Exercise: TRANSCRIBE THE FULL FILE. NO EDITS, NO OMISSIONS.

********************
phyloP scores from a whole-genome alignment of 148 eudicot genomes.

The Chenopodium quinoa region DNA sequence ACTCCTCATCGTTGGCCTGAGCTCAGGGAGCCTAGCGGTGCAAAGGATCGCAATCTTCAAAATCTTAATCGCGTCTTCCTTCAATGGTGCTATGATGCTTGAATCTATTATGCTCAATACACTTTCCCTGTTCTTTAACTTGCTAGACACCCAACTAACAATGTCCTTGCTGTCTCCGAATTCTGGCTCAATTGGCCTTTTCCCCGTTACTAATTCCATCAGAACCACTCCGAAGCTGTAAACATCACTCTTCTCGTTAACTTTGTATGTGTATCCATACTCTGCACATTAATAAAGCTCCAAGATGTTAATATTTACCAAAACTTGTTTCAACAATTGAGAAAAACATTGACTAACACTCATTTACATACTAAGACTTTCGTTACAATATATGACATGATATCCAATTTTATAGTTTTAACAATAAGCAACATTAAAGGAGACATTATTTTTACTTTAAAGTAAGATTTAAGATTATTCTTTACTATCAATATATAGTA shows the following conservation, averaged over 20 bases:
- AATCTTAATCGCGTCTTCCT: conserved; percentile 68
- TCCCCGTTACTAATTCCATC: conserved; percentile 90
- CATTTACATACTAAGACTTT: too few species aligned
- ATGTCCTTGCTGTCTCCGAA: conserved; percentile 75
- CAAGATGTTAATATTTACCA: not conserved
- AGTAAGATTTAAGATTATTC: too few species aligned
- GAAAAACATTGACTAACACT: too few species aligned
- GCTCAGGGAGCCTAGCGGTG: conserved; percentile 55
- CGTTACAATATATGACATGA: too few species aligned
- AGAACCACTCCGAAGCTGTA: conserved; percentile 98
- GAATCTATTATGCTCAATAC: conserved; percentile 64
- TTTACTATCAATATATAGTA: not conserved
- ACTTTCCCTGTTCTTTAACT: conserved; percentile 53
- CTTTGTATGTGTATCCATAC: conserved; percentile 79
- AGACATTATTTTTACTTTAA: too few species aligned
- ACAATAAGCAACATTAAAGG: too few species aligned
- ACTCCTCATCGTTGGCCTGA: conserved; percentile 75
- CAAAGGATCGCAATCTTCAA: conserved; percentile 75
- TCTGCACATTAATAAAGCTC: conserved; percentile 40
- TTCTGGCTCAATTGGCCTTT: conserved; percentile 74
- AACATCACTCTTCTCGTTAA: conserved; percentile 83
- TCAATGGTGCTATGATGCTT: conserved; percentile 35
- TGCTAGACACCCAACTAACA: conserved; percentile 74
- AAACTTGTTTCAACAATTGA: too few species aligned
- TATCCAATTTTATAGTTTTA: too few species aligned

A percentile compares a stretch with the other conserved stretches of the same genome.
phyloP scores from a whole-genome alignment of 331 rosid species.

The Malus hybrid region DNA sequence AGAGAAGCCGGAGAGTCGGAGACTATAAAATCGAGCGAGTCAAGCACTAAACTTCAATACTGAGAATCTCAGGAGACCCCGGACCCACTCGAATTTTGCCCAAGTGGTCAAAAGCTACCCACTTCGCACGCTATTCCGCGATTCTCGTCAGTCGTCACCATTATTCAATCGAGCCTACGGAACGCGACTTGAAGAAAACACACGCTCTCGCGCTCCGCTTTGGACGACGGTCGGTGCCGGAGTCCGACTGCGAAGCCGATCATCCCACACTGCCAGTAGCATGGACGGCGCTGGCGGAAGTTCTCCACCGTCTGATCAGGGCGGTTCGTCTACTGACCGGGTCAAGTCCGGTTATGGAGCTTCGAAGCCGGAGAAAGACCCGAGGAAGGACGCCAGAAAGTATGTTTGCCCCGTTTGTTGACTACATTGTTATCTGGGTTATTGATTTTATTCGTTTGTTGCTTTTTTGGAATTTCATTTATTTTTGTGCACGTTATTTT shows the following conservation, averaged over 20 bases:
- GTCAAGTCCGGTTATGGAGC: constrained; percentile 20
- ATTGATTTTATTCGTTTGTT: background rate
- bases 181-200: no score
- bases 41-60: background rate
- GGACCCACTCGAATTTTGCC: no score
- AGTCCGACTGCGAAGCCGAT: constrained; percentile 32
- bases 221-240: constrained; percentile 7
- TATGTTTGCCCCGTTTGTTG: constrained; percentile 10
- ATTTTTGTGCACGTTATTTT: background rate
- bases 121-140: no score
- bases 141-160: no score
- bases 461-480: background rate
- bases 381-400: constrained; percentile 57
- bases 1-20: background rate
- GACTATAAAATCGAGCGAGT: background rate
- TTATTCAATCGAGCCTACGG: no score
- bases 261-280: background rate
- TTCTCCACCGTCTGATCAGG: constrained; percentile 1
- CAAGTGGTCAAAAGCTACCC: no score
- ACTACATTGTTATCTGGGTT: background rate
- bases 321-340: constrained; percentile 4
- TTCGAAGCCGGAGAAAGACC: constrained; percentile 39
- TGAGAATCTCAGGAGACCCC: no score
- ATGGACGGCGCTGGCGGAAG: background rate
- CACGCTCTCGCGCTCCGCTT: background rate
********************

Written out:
phyloP scores from a whole-genome alignment of 148 eudicot genomes.

The Chenopodium quinoa region DNA sequence ACTCCTCATCGTTGGCCTGAGCTCAGGGAGCCTAGCGGTGCAAAGGATCGCAATCTTCAAAATCTTAATCGCGTCTTCCTTCAATGGTGCTATGATGCTTGAATCTATTATGCTCAATACACTTTCCCTGTTCTTTAACTTGCTAGACACCCAACTAACAATGTCCTTGCTGTCTCCGAATTCTGGCTCAATTGGCCTTTTCCCCGTTACTAATTCCATCAGAACCACTCCGAAGCTGTAAACATCACTCTTCTCGTTAACTTTGTATGTGTATCCATACTCTGCACATTAATAAAGCTCCAAGATGTTAATATTTACCAAAACTTGTTTCAACAATTGAGAAAAACATTGACTAACACTCATTTACATACTAAGACTTTCGTTACAATATATGACATGATATCCAATTTTATAGTTTTAACAATAAGCAACATTAAAGGAGACATTATTTTTACTTTAAAGTAAGATTTAAGATTATTCTTTACTATCAATATATAGTA shows the following conservation, averaged over 20 bases:
- AATCTTAATCGCGTCTTCCT: conserved; percentile 68
- TCCCCGTTACTAATTCCATC: conserved; percentile 90
- CATTTACATACTAAGACTTT: too few species aligned
- ATGTCCTTGCTGTCTCCGAA: conserved; percentile 75
- CAAGATGTTAATATTTACCA: not conserved
- AGTAAGATTTAAGATTATTC: too few species aligned
- GAAAAACATTGACTAACACT: too few species aligned
- GCTCAGGGAGCCTAGCGGTG: conserved; percentile 55
- CGTTACAATATATGACATGA: too few species aligned
- AGAACCACTCCGAAGCTGTA: conserved; percentile 98
- GAATCTATTATGCTCAATAC: conserved; percentile 64
- TTTACTATCAATATATAGTA: not conserved
- ACTTTCCCTGTTCTTTAACT: conserved; percentile 53
- CTTTGTATGTGTATCCATAC: conserved; percentile 79
- AGACATTATTTTTACTTTAA: too few species aligned
- ACAATAAGCAACATTAAAGG: too few species aligned
- ACTCCTCATCGTTGGCCTGA: conserved; percentile 75
- CAAAGGATCGCAATCTTCAA: conserved; percentile 75
- TCTGCACATTAATAAAGCTC: conserved; percentile 40
- TTCTGGCTCAATTGGCCTTT: conserved; percentile 74
- AACATCACTCTTCTCGTTAA: conserved; percentile 83
- TCAATGGTGCTATGATGCTT: conserved; percentile 35
- TGCTAGACACCCAACTAACA: conserved; percentile 74
- AAACTTGTTTCAACAATTGA: too few species aligned
- TATCCAATTTTATAGTTTTA: too few species aligned

A percentile compares a stretch with the other conserved stretches of the same genome.
phyloP scores from a whole-genome alignment of 331 rosid species.

The Malus hybrid region DNA sequence AGAGAAGCCGGAGAGTCGGAGACTATAAAATCGAGCGAGTCAAGCACTAAACTTCAATACTGAGAATCTCAGGAGACCCCGGACCCACTCGAATTTTGCCCAAGTGGTCAAAAGCTACCCACTTCGCACGCTATTCCGCGATTCTCGTCAGTCGTCACCATTATTCAATCGAGCCTACGGAACGCGACTTGAAGAAAACACACGCTCTCGCGCTCCGCTTTGGACGACGGTCGGTGCCGGAGTCCGACTGCGAAGCCGATCATCCCACACTGCCAGTAGCATGGACGGCGCTGGCGGAAGTTCTCCACCGTCTGATCAGGGCGGTTCGTCTACTGACCGGGTCAAGTCCGGTTATGGAGCTTCGAAGCCGGAGAAAGACCCGAGGAAGGACGCCAGAAAGTATGTTTGCCCCGTTTGTTGACTACATTGTTATCTGGGTTATTGATTTTATTCGTTTGTTGCTTTTTTGGAATTTCATTTATTTTTGTGCACGTTATTTT shows the following conservation, averaged over 20 bases:
- GTCAAGTCCGGTTATGGAGC: constrained; percentile 20
- ATTGATTTTATTCGTTTGTT: background rate
- bases 181-200: no score
- bases 41-60: background rate
- GGACCCACTCGAATTTTGCC: no score
- AGTCCGACTGCGAAGCCGAT: constrained; percentile 32
- bases 221-240: constrained; percentile 7
- TATGTTTGCCCCGTTTGTTG: constrained; percentile 10
- ATTTTTGTGCACGTTATTTT: background rate
- bases 121-140: no score
- bases 141-160: no score
- bases 461-480: background rate
- bases 381-400: constrained; percentile 57
- bases 1-20: background rate
- GACTATAAAATCGAGCGAGT: background rate
- TTATTCAATCGAGCCTACGG: no score
- bases 261-280: background rate
- TTCTCCACCGTCTGATCAGG: constrained; percentile 1
- CAAGTGGTCAAAAGCTACCC: no score
- ACTACATTGTTATCTGGGTT: background rate
- bases 321-340: constrained; percentile 4
- TTCGAAGCCGGAGAAAGACC: constrained; percentile 39
- TGAGAATCTCAGGAGACCCC: no score
- ATGGACGGCGCTGGCGGAAG: background rate
- CACGCTCTCGCGCTCCGCTT: background rate